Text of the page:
The Portuguese are proud of their gastronomy. They appreciate eating and drinking well. Almost all parties include a meal, especially family gatherings.
Staple foods in the Portuguese diet include fish, chicken, vegetables and fruits. Pork, goat, partridge, quail and rabbit are typical meats in Portugal. Famous specialties are sardinhas assadas (charcoal-grilled sardines), pastéis de bacalhau (cod fishcakes) and caldo verde (a soup of cabbage and potatoes). Codfish is prepared in many ways, and it is usually served as the most typical Portuguese dish. Sweets are very popular, and wine is often consumed with meals. Since red meat and fish are a part of the everyday diet, vegetarianism is extremely rare, making vegetarians difficult to place.
At restaurants, waiters will bring out bread, butter, maybe some cheeses and other little things. What you eat you pay, if you don't touch it, you shouldn't pay for it. The daily specials are usually the best bet, especially with the fish, which should be fresh from that same day. Tips are not outrageously high here, just a couple of € is enough.
Some examples of Portuguese gastronomy that you can expect a bit through Lisbon are below.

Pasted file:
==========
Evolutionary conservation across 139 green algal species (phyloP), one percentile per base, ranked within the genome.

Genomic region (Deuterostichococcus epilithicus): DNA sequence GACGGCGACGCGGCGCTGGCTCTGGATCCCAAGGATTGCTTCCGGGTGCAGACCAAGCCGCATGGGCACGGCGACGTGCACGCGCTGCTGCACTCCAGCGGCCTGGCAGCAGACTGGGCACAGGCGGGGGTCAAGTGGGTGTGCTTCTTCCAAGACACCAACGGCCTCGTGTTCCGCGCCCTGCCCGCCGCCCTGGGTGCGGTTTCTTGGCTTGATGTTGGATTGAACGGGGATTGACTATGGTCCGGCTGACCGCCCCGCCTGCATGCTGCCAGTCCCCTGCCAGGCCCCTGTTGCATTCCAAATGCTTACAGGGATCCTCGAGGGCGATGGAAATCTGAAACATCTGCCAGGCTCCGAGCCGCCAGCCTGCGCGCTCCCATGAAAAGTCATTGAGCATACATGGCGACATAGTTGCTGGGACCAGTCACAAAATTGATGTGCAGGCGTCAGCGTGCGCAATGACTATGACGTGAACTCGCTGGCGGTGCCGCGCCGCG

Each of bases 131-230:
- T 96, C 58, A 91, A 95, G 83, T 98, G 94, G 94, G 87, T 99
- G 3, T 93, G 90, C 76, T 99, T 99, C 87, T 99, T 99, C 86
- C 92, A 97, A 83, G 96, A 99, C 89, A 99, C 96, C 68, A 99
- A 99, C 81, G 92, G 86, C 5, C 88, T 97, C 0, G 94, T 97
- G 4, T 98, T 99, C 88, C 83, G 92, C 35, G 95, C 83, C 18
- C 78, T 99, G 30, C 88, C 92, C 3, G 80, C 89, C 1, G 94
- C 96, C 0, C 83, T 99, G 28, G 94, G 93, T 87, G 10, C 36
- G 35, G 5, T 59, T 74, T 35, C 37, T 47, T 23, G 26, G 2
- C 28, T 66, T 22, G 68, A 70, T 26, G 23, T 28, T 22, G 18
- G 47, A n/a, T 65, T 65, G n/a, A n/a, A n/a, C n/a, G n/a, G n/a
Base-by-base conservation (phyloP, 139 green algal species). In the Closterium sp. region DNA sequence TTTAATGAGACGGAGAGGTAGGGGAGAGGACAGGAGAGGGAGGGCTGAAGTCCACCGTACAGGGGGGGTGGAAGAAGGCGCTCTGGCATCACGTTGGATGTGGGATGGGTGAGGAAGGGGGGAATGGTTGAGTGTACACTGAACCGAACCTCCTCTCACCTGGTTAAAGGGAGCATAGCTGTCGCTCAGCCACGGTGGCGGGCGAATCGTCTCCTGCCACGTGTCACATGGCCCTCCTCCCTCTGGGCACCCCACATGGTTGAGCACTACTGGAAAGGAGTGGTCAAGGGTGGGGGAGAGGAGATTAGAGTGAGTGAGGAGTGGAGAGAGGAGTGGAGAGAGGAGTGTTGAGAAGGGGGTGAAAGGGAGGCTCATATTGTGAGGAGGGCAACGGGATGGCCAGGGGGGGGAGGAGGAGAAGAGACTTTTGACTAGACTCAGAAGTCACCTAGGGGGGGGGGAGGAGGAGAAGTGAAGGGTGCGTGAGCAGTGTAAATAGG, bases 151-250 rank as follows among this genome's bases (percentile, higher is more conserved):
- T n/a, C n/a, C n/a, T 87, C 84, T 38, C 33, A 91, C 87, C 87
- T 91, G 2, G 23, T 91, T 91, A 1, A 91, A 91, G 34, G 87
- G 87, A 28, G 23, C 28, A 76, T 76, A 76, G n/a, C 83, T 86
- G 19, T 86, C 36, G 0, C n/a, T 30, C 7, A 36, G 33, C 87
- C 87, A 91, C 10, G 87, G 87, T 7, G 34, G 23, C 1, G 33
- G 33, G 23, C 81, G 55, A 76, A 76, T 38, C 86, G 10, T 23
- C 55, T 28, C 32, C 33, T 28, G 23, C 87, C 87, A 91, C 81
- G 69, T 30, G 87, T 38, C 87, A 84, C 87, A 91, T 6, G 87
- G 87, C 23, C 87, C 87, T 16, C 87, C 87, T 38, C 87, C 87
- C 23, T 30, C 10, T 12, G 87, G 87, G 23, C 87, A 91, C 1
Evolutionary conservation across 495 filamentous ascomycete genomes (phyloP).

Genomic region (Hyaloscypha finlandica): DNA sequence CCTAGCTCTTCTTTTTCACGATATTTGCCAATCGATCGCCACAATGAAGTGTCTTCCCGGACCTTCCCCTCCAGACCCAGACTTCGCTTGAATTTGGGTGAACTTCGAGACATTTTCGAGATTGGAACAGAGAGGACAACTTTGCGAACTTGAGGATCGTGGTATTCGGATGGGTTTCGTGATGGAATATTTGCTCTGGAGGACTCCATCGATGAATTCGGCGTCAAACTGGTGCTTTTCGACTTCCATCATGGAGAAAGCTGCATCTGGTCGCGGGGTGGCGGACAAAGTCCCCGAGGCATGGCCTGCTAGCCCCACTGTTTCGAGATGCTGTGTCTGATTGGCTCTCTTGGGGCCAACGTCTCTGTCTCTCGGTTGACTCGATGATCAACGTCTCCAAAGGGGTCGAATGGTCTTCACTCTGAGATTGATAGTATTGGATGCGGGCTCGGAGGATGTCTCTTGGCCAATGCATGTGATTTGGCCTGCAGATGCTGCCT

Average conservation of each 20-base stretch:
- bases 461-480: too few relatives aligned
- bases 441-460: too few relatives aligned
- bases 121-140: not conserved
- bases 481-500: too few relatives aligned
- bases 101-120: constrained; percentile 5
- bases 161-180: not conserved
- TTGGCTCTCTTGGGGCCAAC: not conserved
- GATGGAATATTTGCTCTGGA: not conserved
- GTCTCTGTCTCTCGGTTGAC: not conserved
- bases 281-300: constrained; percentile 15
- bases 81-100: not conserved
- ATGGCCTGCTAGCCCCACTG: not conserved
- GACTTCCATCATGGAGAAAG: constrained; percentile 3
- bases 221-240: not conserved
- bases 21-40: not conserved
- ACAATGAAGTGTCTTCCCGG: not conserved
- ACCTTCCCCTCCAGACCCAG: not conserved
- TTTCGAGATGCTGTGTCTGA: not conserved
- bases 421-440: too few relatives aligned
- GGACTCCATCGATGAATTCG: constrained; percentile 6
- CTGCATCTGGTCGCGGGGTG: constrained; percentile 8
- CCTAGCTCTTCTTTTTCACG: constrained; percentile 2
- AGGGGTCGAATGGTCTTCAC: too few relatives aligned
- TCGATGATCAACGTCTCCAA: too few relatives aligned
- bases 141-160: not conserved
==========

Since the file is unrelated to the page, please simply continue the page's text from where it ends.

The traditional starter in Portugal is soup. You can find it in many different recipes.
Bacalhau: salted and dried under the sun, it is said that there are 365 ways to prepare cod in Portugal.
Other very common dishes in Portugal are:
Coffee: Coffee is a veritable institution in Portugal. People tend to drink coffee in cafés rather than at home. It is served in small shots and very strong.
Portugal is a big wine producer and offers a very broad range of both whites and reds, which should have something to please everyone.
A Portuguese speciality: Vinho Verde. The name “Green Wine” indicates that the wine is young and its fermentation short, giving a low-alcohol, light, sparkling, fruity and slightly acidic wine.
Dão: Grown on the granite slopes of the Dão valley, two wines are produced, a fresh white wine and a very soft, velvet-smooth red wine with a rich aroma, similar to Burgundy.
Bairrada: This traditional wine-growing region produces a robust and highly aromatic red wine.
Colares: a dry white wine from the Serra de Sintra, near Lisbon. A world-famous wine produced since the 13th century.
Moscatel: a sweet golden white wine from the Serra d'Arrábida, south of Lisbon. Usually drunk as an aperitif.
Portugal’s most famous wine is Port, sweet and syrupy, which can be either red or white, and is drunk as an aperitif or after a meal. The Port we know today has been made since the 1830s. It was developed as a result of trading alliances between Great Britain and Portugal.